Saturday, May 2, 2015

May 2 - Dear Nicholas Sparks (Guest Blogger Angela Abel)

Dear Mr. Sparks,

My name is Angie. I am the mother of two beautiful little girls. I gave birth to my second daughter, Ashley Kaitlyn Abel, on January 10, 2001, by repeat c-section at Central Carolina Hospital in Sanford, NC. We were the first case that morning. We knew we were having a little girl. We knew the day and time she was going to be born. What we didn't know was that our little girl would be born with a diaphragmatic hernia.

I had a very smooth pregnancy. I had an ultrasound in my first trimester to confirm the due date and then another one at 18 weeks. The hernia did not show up on the 18-week ultrasound. At that time, the abdominal organs were still in their correct anatomical position. Since I had a healthy baby the first time and was not considered high risk, a third ultrasound was not done.

My husband and I arrived at the hospital at 5:30 a.m. I was taken into the OR around 7:00 a.m. I was given a spinal block and had the final preparations for surgery. My husband was in the operating room with me. I had a rough delivery because my daughter was stuck. The doctor used the vacuum to free her, and for the second time in my life, I heard the most beautiful sound, the cries of my newborn baby girl. But those cries were followed by a deafening silence. At first I thought that the doctors were suctioning her nose and mouth. Still no sounds. I watched them take her to the corner of the room. When I asked what was wrong, I was told that she was just having a little trouble breathing on her own; some newborn babies do. My baby was brought over to me twice, only to be whisked away to the corner of the room each time. They took Ashley out of the OR, and my husband went with her. I didn't know what was going on, but I didn't want her to be alone.

After my incision was closed, I was taken downstairs to recovery by the anesthesiologist. He called the newborn nursery to find out what was going on and let me talk to my husband. I still was being told that she was just having a little trouble breathing. The anesthesiologist instructed the nurse to get me up to my room ASAP, and he went back to the nursery to check on her (I found this out later). I was taken up to my room, where my parents and my 19-month-old little girl were waiting. When I asked them what was going on, they really didn't know any more than I did. We called and asked my Aunt Susie to come to the hospital, and she was there within a few minutes. Shortly after that, my husband came in and was followed by the doctors. The pediatrician told us that Ashley had a diaphragmatic hernia and explained what it was. She wasn't sure if Ashley had a left lung; her heart was pushed over a little to one side; and she was not sure which abdominal organs were involved. They told me that the helicopter from UNC Hospitals at Chapel Hill, NC was on the way to transport her. I asked the doctor what Ashley's chances of recovery from this were, and she told me 50/50. My doctor had arranged for me to be transported by ambulance to UNC Hospital. My husband and family were going to follow in the car.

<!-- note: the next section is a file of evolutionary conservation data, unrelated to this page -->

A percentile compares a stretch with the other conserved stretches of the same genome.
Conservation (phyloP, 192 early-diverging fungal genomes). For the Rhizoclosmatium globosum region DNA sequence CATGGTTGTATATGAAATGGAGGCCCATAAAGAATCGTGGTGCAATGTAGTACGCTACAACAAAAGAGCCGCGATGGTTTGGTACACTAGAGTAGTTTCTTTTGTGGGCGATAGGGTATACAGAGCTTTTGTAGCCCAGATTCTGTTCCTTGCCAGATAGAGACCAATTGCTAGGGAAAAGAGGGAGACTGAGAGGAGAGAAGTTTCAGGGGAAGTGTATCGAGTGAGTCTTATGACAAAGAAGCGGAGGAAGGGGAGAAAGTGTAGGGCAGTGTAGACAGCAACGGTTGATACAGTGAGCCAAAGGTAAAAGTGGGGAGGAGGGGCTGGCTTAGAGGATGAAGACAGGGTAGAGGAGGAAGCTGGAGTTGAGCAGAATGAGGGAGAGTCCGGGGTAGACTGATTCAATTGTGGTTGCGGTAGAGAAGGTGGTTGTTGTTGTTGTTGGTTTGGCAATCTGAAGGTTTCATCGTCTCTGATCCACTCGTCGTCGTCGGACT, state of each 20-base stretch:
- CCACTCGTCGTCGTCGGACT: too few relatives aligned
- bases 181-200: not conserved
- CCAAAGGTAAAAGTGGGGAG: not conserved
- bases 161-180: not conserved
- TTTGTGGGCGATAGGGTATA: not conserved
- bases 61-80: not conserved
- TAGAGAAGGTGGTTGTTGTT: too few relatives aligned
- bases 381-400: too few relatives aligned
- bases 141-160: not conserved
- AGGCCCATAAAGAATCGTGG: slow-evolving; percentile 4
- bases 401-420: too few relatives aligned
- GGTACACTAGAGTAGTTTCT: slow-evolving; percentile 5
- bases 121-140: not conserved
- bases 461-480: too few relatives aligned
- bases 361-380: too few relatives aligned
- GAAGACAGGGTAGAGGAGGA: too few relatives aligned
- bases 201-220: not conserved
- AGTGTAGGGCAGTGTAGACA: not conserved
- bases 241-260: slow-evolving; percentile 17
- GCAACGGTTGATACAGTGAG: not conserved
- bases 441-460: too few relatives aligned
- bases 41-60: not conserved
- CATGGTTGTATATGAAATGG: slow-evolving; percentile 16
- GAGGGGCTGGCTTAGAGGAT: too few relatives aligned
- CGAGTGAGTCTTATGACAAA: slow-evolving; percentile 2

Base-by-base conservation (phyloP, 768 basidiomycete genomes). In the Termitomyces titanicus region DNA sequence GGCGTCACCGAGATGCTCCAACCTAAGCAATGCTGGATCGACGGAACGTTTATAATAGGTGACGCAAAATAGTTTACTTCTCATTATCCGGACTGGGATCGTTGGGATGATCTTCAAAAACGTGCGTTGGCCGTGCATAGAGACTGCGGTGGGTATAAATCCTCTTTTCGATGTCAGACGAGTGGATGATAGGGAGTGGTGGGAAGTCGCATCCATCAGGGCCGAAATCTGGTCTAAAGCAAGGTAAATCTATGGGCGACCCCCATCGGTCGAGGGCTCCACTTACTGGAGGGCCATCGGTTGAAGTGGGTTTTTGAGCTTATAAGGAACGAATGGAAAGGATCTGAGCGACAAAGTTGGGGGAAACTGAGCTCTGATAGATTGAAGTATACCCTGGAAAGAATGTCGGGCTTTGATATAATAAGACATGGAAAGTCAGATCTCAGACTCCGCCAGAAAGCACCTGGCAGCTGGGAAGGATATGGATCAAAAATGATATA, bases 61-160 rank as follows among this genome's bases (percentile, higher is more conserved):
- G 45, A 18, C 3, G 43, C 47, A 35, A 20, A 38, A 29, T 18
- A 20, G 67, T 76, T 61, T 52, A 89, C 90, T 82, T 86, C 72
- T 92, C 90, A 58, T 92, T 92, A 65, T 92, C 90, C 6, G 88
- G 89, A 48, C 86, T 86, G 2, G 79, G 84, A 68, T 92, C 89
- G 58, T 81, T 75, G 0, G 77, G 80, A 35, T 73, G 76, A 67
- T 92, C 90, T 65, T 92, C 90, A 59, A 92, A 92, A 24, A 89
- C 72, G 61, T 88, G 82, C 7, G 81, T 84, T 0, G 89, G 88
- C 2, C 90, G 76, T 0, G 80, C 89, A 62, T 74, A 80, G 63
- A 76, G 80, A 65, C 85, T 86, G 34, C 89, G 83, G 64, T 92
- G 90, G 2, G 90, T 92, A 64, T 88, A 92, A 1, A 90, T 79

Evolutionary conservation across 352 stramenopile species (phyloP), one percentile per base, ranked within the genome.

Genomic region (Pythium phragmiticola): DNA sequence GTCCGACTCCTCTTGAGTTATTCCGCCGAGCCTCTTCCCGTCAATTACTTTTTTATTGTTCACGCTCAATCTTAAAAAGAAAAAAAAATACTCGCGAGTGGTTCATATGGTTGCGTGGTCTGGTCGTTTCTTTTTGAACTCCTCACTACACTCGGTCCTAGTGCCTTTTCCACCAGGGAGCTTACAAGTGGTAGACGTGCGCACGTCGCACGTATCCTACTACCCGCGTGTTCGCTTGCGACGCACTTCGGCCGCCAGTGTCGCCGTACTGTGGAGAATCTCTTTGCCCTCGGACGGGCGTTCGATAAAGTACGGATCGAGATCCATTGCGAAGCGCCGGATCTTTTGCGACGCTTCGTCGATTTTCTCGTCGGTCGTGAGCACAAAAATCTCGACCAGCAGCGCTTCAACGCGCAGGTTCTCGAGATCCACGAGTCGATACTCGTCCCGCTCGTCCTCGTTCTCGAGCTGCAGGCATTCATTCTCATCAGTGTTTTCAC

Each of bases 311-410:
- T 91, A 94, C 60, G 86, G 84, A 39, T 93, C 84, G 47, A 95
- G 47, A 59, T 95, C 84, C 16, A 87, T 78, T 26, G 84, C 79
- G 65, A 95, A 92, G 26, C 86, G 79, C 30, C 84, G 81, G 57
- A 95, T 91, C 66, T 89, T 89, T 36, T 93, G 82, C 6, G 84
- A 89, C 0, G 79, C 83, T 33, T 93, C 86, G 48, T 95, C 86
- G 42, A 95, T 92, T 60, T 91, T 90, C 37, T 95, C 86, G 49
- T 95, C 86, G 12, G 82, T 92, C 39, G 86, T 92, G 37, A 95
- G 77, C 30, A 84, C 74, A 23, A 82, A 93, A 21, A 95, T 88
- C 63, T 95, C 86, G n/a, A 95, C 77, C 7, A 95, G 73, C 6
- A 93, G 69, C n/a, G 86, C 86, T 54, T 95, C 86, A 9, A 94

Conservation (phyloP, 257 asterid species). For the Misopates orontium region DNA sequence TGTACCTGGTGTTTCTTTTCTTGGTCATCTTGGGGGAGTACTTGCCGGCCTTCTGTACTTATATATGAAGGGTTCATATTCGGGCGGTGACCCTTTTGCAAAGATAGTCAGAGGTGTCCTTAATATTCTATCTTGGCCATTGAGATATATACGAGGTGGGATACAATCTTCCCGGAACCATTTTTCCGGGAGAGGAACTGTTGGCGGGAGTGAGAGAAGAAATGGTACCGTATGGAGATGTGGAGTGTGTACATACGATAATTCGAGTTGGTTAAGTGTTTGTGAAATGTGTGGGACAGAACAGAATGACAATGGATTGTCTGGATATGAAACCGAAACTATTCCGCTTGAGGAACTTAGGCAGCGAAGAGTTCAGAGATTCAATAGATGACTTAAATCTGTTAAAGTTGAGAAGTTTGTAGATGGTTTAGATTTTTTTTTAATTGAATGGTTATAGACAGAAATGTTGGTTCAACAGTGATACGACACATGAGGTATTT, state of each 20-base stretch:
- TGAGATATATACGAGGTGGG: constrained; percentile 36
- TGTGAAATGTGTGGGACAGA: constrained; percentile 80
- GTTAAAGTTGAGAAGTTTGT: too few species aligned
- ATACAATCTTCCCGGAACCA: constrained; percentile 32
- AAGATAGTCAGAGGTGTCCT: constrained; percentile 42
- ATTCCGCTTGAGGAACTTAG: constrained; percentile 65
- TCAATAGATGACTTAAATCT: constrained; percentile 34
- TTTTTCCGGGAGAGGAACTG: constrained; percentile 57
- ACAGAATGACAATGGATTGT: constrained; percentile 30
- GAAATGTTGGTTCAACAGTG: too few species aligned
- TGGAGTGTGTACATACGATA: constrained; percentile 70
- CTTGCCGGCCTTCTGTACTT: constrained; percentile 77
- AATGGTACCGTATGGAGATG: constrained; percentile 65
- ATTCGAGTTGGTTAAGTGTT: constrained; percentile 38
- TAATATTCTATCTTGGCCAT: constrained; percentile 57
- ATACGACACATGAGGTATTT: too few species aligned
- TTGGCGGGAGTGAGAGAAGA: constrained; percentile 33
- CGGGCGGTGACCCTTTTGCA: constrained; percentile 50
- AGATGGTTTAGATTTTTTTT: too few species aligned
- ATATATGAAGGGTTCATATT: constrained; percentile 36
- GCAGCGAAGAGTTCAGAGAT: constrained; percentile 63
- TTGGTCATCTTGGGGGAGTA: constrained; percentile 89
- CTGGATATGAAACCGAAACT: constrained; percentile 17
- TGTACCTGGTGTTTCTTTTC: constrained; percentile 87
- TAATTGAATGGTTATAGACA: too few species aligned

We waited for the paramedics to bring Ashley in. She had been intubated and placed in an isolete. They pushed her over to my bed and let me reach inside and touch her. I told her that I loved her and would see her soon. They left with her, and my husband and aunt followed. I waited for the ambulance crew to come get me. It was about a 45-minute ride to the hospital we were being transferred to. My parents and daughter left after I did. We were all reunited in the ER of UNC Hospital with the exception of my baby. She had been admitted to the Newborn Critical Care Unit and was being evaluated by the doctors and nurses. The NCCU doctor came to the ER to talk to us. She told us that they would have to wait for 3 days before they could do surgery on Ashley. She would have to be monitored and evaluated for that period of time and the survival rate was about 60%. I was then taken to my room on the same floor as the NCCU. The nurse brought in a wheelchair, and I went to see Ashley. I visited with her as much as I could over those three days. She was doing well. They kept cutting back on the ventilator. The surgeon came and talked to us when Ashley was one day old and told us that she was doing very well and that if she continued to make such progress that he would perform the surgical repair when she was 3 days old, which he did.